NORWAY — Ed Damon is being remembered as a generous, hardworking and multi-talented man whose Main Street barbershop became an institution.

Damon, 81, passed away Nov. 15, leaving a void for those who knew him at the shop, on the dance floor and along the snowmobile trails.

He began barbering in the corner of a pool hall below Beal’s Hotel on Main Street in the 1950s. In 1958, he set up shop at 444 Main St., where he operated Ed’s Barber Shop for nearly 60 years.

Norway Town Manager David Holt said he got his hair cut by Damon “when I was about 10 or 12 years old.”

“I was a quiet and shy young man, and he was anything but quiet or shy,” Holt said. “It was quite an experience to go in there and listen to him fool around. It really was quite something.”

Since becoming town manager, Holt said he watched Damon continue his involvement in the community, including tending the Norway Trackers Snowmobile Club’s grant-writing program.

“He’s a very diligent type of person,” Holt said. “He filled in every space and put a dot on every ‘i.’ He did a great job representing his town.”

As skilled as Damon was at cutting hair and writing grants, he also had another skill, Lee Dassler, executive director of the Western Foothills Land Trust, said. It was dancing.

“He and his wife were extraordinary dancers,” she said. “They came to one or two of (our) Snowshoe Festivals in February, and they were our own little Ginger Rogers and Fred Astaire.”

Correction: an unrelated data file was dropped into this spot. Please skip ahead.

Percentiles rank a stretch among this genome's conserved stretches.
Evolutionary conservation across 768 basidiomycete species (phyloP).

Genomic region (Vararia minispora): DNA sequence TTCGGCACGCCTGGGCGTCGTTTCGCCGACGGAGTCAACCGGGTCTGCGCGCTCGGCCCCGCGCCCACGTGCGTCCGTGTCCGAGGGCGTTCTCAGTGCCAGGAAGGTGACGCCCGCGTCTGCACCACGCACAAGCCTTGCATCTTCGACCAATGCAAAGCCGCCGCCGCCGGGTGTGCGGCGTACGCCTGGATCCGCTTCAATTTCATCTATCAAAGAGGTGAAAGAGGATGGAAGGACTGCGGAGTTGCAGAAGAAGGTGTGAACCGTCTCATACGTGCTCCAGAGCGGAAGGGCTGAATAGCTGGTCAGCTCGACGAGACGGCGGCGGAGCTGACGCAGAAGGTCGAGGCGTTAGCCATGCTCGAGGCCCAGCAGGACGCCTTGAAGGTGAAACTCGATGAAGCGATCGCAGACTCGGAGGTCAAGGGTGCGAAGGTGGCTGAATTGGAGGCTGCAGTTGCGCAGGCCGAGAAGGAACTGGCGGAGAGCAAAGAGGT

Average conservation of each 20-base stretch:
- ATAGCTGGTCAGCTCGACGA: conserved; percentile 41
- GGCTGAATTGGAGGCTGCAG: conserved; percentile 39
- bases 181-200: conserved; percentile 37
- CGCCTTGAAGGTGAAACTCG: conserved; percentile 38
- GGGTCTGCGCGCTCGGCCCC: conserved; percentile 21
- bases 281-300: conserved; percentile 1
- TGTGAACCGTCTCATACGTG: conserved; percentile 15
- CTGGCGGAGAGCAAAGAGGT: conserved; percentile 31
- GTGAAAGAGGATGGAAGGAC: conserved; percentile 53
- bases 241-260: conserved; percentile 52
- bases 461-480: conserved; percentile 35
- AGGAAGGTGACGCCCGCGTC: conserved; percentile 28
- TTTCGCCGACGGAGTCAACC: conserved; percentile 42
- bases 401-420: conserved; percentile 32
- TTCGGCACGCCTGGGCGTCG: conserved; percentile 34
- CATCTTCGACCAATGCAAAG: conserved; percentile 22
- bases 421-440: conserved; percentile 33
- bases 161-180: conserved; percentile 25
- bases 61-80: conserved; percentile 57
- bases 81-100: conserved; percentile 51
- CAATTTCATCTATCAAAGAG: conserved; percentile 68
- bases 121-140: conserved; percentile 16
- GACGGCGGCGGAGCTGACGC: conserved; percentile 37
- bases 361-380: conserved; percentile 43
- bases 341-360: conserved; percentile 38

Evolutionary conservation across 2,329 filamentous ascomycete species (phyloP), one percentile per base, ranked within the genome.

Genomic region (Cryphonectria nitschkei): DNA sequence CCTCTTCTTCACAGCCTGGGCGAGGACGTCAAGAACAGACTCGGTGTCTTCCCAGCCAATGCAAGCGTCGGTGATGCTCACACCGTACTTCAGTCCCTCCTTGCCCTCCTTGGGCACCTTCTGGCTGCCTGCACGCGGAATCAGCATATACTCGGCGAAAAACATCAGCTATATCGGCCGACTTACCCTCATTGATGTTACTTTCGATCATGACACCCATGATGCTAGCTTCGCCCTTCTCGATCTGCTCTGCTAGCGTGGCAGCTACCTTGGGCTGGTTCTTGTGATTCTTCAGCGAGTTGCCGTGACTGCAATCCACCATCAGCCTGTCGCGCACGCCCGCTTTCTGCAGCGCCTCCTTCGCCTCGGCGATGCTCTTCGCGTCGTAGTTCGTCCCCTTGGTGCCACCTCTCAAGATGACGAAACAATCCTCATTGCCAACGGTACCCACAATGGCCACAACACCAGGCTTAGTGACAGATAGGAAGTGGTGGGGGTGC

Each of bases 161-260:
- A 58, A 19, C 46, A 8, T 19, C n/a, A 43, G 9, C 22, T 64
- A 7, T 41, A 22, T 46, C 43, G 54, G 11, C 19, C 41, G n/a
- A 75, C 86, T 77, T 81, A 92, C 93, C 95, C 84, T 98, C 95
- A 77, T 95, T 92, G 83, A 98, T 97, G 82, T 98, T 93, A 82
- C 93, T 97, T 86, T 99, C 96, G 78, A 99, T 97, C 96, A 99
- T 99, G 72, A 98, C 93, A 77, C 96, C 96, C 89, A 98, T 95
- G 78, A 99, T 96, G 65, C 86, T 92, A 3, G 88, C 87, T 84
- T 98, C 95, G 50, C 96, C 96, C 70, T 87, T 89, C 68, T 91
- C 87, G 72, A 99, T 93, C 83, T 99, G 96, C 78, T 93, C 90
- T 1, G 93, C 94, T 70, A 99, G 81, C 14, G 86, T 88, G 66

Dassler said Ed and Beverly would sometimes split up in the middle of a dance to seek out struggling dancers who needed help with some moves.

“Their generation learned to dance in a way that newer generations never learned,” Dassler said. “In fact, I had heard that they actually met at a dance.”

She said Damon was “radiant,” and always had a “smile and a glint in his eye.”

“He was a generous, wonderful, warm soul,” Dassler continued. “I used to love walking across the street to get a coffee at Cafe Nomad, and he was already in his shop, making the world a more beautiful and handsome place as he worked on people’s haircuts. I was so saddened to hear that he passed away.”

Andrea Burns, a board member with Norway Downtown, said Damon has “had a steady Main Street presence,” to the point where his business is “virtually a landmark.”

“Ed has been a source of history and information for Norway Downtown through the years,” Burns said, adding that many viewed the shop as “welcoming and authentic.”

She said that in 2015 Downeast Magazine wrote a feature article listing Norway as one of the best places to live in Maine. The magazine turned to Damon for an interview, citing him as an example of the prosperity of independent businesses in Norway.

In the days following his death, the Facebook page of Ed’s Barber Shop was inundated with messages from residents and former customers, with many calling Damon a “wonderful man” and lamenting the loss of “an institution in Norway.”

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